Overshadowing: If the celebrity is too big for your brand or the storyline of your commercial puts the focus on the celebrity instead of the product, your campaign won’t be effective. Always remember that your brand is the star, and your celebrity is the spotlight.
Overexposure: Some celebrities are real endorsement junkies, connecting their names to a host of different brands simultaneously. This could hurt the credibility of both the brand and the celebrity in the eye of the consumer. It’s also important to verify that your celebrity promotes compatible brands. You don’t want any competitors among those brands, or brands that don’t align with your company values.
Brand reputation risk: we’re all guilty of sneaking a peek at the tabloids, from time to time. People love a good celebrity scandal. Brands don’t. Not when their name and reputation are linked to that celebrity. Sex, drugs, or bad behavior can negatively influence your brand image. Do a background check to see if your celebrity has been involved in any scandal or has a propensity for unacceptable behavior. Other kinds of changes in a celebrity’s image and life can impact your brand as well, such as decreased popularity or visibility.
We chose David Duchovny because A we love him, B his level of fame and his image fit our brand values and personality, and C his latest film The Bubble ties in perfectly with the storyline of our script. We’ve done our due diligence and felt secure connecting our reputation to David’s.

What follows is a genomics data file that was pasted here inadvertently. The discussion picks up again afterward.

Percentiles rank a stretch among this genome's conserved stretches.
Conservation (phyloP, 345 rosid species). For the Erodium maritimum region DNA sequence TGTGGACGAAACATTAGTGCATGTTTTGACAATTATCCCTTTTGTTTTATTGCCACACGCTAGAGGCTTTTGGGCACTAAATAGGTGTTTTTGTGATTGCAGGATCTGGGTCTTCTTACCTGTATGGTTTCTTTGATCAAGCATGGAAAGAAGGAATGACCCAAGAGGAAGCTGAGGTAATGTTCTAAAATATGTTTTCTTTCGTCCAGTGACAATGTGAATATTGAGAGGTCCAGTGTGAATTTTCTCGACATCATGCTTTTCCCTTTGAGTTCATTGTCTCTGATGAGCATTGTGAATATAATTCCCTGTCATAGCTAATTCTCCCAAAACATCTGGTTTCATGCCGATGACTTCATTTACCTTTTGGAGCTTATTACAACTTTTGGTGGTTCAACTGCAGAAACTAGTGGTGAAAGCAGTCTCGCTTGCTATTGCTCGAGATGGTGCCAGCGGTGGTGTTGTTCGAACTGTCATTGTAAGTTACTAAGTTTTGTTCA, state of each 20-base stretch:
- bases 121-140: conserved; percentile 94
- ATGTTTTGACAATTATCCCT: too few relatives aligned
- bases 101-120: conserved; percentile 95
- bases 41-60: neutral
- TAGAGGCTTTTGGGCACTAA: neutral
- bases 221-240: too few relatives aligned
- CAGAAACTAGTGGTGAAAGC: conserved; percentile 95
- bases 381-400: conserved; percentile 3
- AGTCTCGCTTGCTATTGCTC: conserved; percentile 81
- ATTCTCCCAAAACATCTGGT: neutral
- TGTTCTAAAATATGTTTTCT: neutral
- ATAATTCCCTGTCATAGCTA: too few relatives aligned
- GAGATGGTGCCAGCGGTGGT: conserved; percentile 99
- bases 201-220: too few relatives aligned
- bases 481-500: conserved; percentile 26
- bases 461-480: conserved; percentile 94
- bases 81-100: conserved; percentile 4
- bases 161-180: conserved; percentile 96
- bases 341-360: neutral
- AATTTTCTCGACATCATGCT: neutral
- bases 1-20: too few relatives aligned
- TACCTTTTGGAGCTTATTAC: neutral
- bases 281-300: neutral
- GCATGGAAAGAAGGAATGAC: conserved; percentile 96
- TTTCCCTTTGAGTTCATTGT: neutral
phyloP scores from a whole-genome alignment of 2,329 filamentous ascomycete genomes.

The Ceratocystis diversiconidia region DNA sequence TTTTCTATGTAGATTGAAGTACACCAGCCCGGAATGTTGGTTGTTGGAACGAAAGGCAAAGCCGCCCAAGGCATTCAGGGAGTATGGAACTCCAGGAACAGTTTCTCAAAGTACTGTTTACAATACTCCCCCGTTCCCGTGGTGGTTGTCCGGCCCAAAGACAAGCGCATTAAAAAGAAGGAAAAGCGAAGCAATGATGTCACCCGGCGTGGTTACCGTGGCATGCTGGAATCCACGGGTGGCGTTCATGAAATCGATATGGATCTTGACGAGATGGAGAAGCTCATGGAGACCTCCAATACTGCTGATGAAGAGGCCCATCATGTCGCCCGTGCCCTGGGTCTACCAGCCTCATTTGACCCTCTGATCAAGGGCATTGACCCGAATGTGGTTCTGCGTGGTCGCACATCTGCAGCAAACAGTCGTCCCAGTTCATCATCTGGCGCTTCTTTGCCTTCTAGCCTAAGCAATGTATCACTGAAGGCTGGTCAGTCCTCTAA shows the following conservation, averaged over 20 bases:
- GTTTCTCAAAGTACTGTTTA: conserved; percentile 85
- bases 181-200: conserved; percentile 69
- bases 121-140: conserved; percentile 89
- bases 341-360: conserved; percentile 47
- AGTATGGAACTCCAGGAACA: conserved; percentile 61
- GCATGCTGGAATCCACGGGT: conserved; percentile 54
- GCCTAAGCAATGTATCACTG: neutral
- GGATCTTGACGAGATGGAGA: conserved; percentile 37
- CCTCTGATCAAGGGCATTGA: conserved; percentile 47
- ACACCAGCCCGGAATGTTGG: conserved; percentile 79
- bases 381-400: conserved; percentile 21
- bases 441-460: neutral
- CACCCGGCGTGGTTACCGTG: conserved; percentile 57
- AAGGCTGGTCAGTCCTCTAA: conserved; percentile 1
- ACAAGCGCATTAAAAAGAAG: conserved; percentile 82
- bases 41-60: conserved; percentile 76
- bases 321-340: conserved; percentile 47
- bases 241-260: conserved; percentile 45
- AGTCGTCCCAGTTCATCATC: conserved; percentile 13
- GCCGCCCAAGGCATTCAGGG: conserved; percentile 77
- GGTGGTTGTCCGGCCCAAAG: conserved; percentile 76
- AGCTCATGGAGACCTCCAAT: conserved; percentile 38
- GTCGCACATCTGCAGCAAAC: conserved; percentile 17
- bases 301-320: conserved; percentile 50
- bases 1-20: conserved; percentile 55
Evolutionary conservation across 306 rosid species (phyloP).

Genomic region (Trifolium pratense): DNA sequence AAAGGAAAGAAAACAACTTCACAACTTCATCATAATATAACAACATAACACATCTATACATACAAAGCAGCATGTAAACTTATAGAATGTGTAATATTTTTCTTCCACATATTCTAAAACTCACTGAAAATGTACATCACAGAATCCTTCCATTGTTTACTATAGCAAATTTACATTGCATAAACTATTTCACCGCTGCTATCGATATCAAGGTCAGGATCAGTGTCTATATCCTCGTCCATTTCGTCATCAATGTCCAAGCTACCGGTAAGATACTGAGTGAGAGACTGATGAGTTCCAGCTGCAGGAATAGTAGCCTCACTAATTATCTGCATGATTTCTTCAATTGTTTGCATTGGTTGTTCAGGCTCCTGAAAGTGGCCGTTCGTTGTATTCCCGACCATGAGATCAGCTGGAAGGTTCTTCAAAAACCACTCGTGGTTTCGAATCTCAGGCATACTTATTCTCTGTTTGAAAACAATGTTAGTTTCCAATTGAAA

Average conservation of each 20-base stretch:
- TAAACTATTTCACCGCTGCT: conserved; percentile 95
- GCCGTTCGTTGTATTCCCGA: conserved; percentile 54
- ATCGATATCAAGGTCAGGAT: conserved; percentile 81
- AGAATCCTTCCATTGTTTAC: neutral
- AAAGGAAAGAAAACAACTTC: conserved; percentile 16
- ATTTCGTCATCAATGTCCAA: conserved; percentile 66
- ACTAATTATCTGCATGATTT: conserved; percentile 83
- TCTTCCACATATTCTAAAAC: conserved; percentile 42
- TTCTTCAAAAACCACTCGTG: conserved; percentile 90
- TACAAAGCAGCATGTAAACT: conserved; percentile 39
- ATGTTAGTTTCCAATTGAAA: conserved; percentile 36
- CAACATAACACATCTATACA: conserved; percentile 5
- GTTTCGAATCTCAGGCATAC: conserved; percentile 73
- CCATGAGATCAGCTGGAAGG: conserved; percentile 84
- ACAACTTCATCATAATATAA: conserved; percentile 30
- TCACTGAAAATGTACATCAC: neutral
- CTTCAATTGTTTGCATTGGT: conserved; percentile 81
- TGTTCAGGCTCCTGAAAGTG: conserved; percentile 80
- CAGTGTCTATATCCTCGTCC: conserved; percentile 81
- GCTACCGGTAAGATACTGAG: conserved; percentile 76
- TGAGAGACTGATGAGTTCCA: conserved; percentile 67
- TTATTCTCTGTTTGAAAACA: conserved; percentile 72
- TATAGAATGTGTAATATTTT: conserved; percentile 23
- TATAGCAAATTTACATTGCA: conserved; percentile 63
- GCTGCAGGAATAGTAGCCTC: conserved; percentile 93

Types of celebrity endorsements
There are a few ways a celebrity can endorse your brand or product.
Celebrity ads and commercials – These ads can appear as banners and videos for paid campaigns, on social media, or as video bumpers on YouTube. You can also go the more classic way and purchase commercial slots on television or have the celebrity host an infomercial rather than an ad.
Celebrity appearances in live events – brands often invite a celebrity to present a keynote or to host their entire hybrid or virtual event. In their 2020 edition, Dreamforce to You went all-in with appearances by James Corden, Metallica, and Lenny Kravitz. More on this in the next section.
Celebrity signature product lines – some brands put a celebrity name or face directly on their product. This is quite common in certain industries like music instruments (think Fender Stratocaster Eric Clapton Signature model), clothing (the aforementioned and legendary Nike Air Jordans), or other products like Vitaminwater, to which 50 Cent lent his face.
Celebrity spokesperson – Celebrity spokesperson advertising is common in the not-for-profit sector and causes. The celebrity attracts attention while speaking in the name of the organization at third-party events and to the media.
Sometimes brands offer (mostly honorary) titles to their celebrity as part of the deal. Lady Gaga has a “day job” as the Creative Director for Polaroid. Justin Timberlake occupies the same position for golf brand Callaway. Must be great fun around the coffee machine. But it’s also a powerful statement towards the consumer.
How to leverage a celebrity for your virtual or hybrid event